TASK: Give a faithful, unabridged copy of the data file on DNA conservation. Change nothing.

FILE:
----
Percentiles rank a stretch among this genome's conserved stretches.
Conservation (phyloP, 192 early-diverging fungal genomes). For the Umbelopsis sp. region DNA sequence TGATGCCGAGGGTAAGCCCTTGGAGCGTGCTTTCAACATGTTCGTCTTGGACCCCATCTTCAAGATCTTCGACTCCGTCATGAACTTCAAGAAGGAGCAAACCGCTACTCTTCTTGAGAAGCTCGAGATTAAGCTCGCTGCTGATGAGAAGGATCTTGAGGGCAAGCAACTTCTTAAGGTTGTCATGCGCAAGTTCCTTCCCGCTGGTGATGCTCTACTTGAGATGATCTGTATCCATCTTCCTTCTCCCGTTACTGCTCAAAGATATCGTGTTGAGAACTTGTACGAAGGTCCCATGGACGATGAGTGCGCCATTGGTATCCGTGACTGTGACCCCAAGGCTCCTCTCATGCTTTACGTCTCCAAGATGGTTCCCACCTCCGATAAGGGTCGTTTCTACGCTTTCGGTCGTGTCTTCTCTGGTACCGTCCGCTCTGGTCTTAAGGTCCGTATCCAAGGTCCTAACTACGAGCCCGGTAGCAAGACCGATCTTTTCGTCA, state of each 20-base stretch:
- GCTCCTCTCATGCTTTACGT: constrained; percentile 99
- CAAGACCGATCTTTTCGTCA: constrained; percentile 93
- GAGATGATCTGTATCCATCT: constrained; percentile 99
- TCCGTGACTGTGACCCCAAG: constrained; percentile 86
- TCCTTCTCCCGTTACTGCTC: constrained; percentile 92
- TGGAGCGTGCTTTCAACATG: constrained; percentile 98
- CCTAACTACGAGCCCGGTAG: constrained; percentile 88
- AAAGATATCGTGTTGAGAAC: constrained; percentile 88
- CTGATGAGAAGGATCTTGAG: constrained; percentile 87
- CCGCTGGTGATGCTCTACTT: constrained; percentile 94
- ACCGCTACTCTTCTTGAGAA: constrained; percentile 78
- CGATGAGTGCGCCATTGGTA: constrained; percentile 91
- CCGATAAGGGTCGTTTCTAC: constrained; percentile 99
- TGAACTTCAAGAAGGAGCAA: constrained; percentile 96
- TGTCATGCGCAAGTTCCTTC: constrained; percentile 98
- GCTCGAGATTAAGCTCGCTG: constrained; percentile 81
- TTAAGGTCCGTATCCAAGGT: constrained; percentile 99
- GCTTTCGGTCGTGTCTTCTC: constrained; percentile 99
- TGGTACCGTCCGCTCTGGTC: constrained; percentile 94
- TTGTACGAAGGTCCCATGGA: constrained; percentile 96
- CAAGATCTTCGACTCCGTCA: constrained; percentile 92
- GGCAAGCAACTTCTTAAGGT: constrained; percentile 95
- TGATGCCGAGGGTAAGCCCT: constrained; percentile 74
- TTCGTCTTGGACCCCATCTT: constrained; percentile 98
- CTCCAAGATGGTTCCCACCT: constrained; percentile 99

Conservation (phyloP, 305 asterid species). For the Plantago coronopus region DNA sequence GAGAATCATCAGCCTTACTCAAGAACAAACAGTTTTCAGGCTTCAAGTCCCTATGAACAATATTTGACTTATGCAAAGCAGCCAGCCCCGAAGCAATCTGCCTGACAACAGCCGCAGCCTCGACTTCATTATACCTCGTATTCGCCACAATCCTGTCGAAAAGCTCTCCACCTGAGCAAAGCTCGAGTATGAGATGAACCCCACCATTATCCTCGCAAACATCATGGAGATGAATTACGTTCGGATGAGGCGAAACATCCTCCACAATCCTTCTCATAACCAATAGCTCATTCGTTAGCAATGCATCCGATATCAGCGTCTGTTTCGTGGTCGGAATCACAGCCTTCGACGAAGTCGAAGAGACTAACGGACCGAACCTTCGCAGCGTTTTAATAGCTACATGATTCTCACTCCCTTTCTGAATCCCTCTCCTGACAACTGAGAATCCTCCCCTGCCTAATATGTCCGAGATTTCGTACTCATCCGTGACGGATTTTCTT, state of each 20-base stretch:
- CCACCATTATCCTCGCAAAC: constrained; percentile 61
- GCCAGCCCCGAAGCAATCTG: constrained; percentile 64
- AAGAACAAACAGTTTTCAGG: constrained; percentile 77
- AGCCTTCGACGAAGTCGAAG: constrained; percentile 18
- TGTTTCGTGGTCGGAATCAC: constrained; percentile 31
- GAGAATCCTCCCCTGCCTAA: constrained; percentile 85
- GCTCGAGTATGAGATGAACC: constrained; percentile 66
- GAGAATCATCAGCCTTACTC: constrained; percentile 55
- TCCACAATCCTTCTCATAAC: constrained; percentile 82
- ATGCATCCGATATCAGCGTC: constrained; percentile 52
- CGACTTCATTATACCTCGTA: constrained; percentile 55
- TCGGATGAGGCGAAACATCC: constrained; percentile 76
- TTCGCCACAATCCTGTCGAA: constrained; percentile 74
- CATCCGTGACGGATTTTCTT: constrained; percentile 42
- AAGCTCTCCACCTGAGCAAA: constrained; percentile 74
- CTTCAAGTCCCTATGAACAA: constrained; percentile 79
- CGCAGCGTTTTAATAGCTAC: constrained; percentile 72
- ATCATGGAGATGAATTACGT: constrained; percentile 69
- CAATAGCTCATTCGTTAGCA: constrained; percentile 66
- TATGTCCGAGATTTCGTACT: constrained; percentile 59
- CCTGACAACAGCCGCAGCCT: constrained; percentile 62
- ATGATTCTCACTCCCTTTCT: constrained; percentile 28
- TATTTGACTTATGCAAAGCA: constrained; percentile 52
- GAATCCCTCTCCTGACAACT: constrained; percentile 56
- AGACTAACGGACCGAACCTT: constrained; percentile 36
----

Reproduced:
Percentiles rank a stretch among this genome's conserved stretches.
Conservation (phyloP, 192 early-diverging fungal genomes). For the Umbelopsis sp. region DNA sequence TGATGCCGAGGGTAAGCCCTTGGAGCGTGCTTTCAACATGTTCGTCTTGGACCCCATCTTCAAGATCTTCGACTCCGTCATGAACTTCAAGAAGGAGCAAACCGCTACTCTTCTTGAGAAGCTCGAGATTAAGCTCGCTGCTGATGAGAAGGATCTTGAGGGCAAGCAACTTCTTAAGGTTGTCATGCGCAAGTTCCTTCCCGCTGGTGATGCTCTACTTGAGATGATCTGTATCCATCTTCCTTCTCCCGTTACTGCTCAAAGATATCGTGTTGAGAACTTGTACGAAGGTCCCATGGACGATGAGTGCGCCATTGGTATCCGTGACTGTGACCCCAAGGCTCCTCTCATGCTTTACGTCTCCAAGATGGTTCCCACCTCCGATAAGGGTCGTTTCTACGCTTTCGGTCGTGTCTTCTCTGGTACCGTCCGCTCTGGTCTTAAGGTCCGTATCCAAGGTCCTAACTACGAGCCCGGTAGCAAGACCGATCTTTTCGTCA, state of each 20-base stretch:
- GCTCCTCTCATGCTTTACGT: constrained; percentile 99
- CAAGACCGATCTTTTCGTCA: constrained; percentile 93
- GAGATGATCTGTATCCATCT: constrained; percentile 99
- TCCGTGACTGTGACCCCAAG: constrained; percentile 86
- TCCTTCTCCCGTTACTGCTC: constrained; percentile 92
- TGGAGCGTGCTTTCAACATG: constrained; percentile 98
- CCTAACTACGAGCCCGGTAG: constrained; percentile 88
- AAAGATATCGTGTTGAGAAC: constrained; percentile 88
- CTGATGAGAAGGATCTTGAG: constrained; percentile 87
- CCGCTGGTGATGCTCTACTT: constrained; percentile 94
- ACCGCTACTCTTCTTGAGAA: constrained; percentile 78
- CGATGAGTGCGCCATTGGTA: constrained; percentile 91
- CCGATAAGGGTCGTTTCTAC: constrained; percentile 99
- TGAACTTCAAGAAGGAGCAA: constrained; percentile 96
- TGTCATGCGCAAGTTCCTTC: constrained; percentile 98
- GCTCGAGATTAAGCTCGCTG: constrained; percentile 81
- TTAAGGTCCGTATCCAAGGT: constrained; percentile 99
- GCTTTCGGTCGTGTCTTCTC: constrained; percentile 99
- TGGTACCGTCCGCTCTGGTC: constrained; percentile 94
- TTGTACGAAGGTCCCATGGA: constrained; percentile 96
- CAAGATCTTCGACTCCGTCA: constrained; percentile 92
- GGCAAGCAACTTCTTAAGGT: constrained; percentile 95
- TGATGCCGAGGGTAAGCCCT: constrained; percentile 74
- TTCGTCTTGGACCCCATCTT: constrained; percentile 98
- CTCCAAGATGGTTCCCACCT: constrained; percentile 99

Conservation (phyloP, 305 asterid species). For the Plantago coronopus region DNA sequence GAGAATCATCAGCCTTACTCAAGAACAAACAGTTTTCAGGCTTCAAGTCCCTATGAACAATATTTGACTTATGCAAAGCAGCCAGCCCCGAAGCAATCTGCCTGACAACAGCCGCAGCCTCGACTTCATTATACCTCGTATTCGCCACAATCCTGTCGAAAAGCTCTCCACCTGAGCAAAGCTCGAGTATGAGATGAACCCCACCATTATCCTCGCAAACATCATGGAGATGAATTACGTTCGGATGAGGCGAAACATCCTCCACAATCCTTCTCATAACCAATAGCTCATTCGTTAGCAATGCATCCGATATCAGCGTCTGTTTCGTGGTCGGAATCACAGCCTTCGACGAAGTCGAAGAGACTAACGGACCGAACCTTCGCAGCGTTTTAATAGCTACATGATTCTCACTCCCTTTCTGAATCCCTCTCCTGACAACTGAGAATCCTCCCCTGCCTAATATGTCCGAGATTTCGTACTCATCCGTGACGGATTTTCTT, state of each 20-base stretch:
- CCACCATTATCCTCGCAAAC: constrained; percentile 61
- GCCAGCCCCGAAGCAATCTG: constrained; percentile 64
- AAGAACAAACAGTTTTCAGG: constrained; percentile 77
- AGCCTTCGACGAAGTCGAAG: constrained; percentile 18
- TGTTTCGTGGTCGGAATCAC: constrained; percentile 31
- GAGAATCCTCCCCTGCCTAA: constrained; percentile 85
- GCTCGAGTATGAGATGAACC: constrained; percentile 66
- GAGAATCATCAGCCTTACTC: constrained; percentile 55
- TCCACAATCCTTCTCATAAC: constrained; percentile 82
- ATGCATCCGATATCAGCGTC: constrained; percentile 52
- CGACTTCATTATACCTCGTA: constrained; percentile 55
- TCGGATGAGGCGAAACATCC: constrained; percentile 76
- TTCGCCACAATCCTGTCGAA: constrained; percentile 74
- CATCCGTGACGGATTTTCTT: constrained; percentile 42
- AAGCTCTCCACCTGAGCAAA: constrained; percentile 74
- CTTCAAGTCCCTATGAACAA: constrained; percentile 79
- CGCAGCGTTTTAATAGCTAC: constrained; percentile 72
- ATCATGGAGATGAATTACGT: constrained; percentile 69
- CAATAGCTCATTCGTTAGCA: constrained; percentile 66
- TATGTCCGAGATTTCGTACT: constrained; percentile 59
- CCTGACAACAGCCGCAGCCT: constrained; percentile 62
- ATGATTCTCACTCCCTTTCT: constrained; percentile 28
- TATTTGACTTATGCAAAGCA: constrained; percentile 52
- GAATCCCTCTCCTGACAACT: constrained; percentile 56
- AGACTAACGGACCGAACCTT: constrained; percentile 36